As already pointed out, there is very little guidance from the SRA as to what in practice constitutes a serious breach and with legal practice being as complex as it is, it would be almost impossible to provide a definitive list of the types of situation that should be reported. Bear in mind that often the circumstances of a breach can be as important as the nature of the breach itself. Thus, a minor breach that occurs regularly because of a systemic failure on the part of the firm may need to be reported (together with the firm’s plans for addressing the issue going forward) whereas that same breach that occurs as a one-off and is unlikely to occur again may not need to be.
Purely as an aide to making your own decision, the following are examples of what could constitute a serious breach. As said earlier, do not assume that this is an exhaustive list or that the absence from this list means that you do not need to make a report. They include:
- sexual misconduct,
- other criminal behaviour,
- taking unfair advantage, in particular in relation to vulnerable clients,
- misuse of client money,
- abuse of trust,
- covering up or lying about a less serious breach,
- breach of confidentiality including the loss of papers and files or sending the wrong information to the wrong person,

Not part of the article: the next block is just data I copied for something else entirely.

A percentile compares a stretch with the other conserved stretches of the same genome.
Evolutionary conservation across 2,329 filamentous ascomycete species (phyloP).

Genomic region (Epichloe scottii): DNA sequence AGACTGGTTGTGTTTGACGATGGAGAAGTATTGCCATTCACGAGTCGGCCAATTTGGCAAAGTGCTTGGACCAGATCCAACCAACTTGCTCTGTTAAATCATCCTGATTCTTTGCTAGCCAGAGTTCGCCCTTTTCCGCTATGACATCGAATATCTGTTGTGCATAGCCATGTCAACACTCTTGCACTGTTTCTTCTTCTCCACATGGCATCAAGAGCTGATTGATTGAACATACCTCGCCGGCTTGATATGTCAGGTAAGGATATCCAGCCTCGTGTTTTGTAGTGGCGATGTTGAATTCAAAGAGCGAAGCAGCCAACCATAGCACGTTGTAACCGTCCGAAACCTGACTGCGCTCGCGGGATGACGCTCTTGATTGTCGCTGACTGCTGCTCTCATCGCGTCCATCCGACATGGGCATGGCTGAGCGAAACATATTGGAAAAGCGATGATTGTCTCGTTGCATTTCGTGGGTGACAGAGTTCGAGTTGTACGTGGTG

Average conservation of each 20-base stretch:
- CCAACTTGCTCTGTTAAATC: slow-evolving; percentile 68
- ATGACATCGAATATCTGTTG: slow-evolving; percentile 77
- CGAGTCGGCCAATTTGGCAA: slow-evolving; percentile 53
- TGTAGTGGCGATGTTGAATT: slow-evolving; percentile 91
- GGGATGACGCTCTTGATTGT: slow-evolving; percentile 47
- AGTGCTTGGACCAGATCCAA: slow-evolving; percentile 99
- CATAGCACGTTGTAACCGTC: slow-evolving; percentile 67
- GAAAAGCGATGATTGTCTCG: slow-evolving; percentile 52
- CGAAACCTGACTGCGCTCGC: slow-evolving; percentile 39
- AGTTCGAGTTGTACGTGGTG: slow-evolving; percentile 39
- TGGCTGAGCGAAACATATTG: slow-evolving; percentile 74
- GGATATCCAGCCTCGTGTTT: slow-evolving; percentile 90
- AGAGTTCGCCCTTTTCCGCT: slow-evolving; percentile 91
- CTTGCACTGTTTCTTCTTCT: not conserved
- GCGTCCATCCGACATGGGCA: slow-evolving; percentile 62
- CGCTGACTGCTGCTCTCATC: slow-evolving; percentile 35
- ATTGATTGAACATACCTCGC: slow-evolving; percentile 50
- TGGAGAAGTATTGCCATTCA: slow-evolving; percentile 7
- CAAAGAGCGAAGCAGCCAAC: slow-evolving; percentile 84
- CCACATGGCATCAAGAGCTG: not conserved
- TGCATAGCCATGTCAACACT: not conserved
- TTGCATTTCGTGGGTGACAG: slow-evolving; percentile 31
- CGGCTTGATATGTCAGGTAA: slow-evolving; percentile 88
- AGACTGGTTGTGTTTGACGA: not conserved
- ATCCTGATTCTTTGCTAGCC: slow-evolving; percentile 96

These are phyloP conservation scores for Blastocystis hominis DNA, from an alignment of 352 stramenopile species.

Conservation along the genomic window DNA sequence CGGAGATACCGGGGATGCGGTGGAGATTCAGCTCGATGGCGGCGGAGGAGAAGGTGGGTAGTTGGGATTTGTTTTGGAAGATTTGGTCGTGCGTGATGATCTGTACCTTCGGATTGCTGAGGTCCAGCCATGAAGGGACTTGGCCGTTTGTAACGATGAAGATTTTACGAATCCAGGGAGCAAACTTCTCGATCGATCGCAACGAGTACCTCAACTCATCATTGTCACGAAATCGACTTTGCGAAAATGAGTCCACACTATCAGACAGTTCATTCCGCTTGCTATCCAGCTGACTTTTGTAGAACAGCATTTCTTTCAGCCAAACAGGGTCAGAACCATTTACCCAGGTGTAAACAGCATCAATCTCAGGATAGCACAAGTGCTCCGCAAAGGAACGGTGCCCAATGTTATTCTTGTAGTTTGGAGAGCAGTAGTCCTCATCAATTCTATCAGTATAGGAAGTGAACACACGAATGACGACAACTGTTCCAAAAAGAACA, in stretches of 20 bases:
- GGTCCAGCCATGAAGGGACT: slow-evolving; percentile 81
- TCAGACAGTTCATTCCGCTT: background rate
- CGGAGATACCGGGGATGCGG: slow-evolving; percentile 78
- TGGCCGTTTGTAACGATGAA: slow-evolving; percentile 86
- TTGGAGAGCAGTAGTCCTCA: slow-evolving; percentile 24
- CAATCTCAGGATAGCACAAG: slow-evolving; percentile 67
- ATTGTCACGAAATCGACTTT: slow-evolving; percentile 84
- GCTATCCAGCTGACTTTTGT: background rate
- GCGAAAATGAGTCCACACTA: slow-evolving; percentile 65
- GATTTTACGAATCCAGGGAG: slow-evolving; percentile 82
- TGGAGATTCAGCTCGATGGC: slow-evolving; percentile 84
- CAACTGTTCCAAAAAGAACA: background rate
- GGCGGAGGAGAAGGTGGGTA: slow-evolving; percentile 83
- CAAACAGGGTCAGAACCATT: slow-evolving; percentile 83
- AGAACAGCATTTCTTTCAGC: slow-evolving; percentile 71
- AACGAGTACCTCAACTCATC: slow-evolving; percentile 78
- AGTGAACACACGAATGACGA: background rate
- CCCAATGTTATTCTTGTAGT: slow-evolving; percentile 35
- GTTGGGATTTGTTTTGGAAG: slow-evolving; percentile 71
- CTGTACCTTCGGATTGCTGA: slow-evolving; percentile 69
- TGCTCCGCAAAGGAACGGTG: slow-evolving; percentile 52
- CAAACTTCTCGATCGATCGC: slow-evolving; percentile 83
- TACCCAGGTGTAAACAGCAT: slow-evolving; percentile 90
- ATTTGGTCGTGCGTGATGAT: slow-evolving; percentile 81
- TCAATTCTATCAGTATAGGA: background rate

- knowingly acting in a conflict situation,
- selling to, lending to, buying from or borrowing from a client without that client having obtained independent legal advice;
- using a power of attorney to gain a personal advantage,
- repeated failure to notify client of necessary information,
- accepting referrals in breach of the provisions of LASPO,
- obtaining instructions by means of unsolicited approaches to members of the public or accepting referrals from others who have done so.
- acting for a client who proposes to make a gift of significant value to you or a member of your firm or family without requiring the client to take independent legal advice,
- ceasing to act for a client without good reason and without providing reasonable notice,
- entering into unlawful fee arrangements such as an unlawful contingency fee,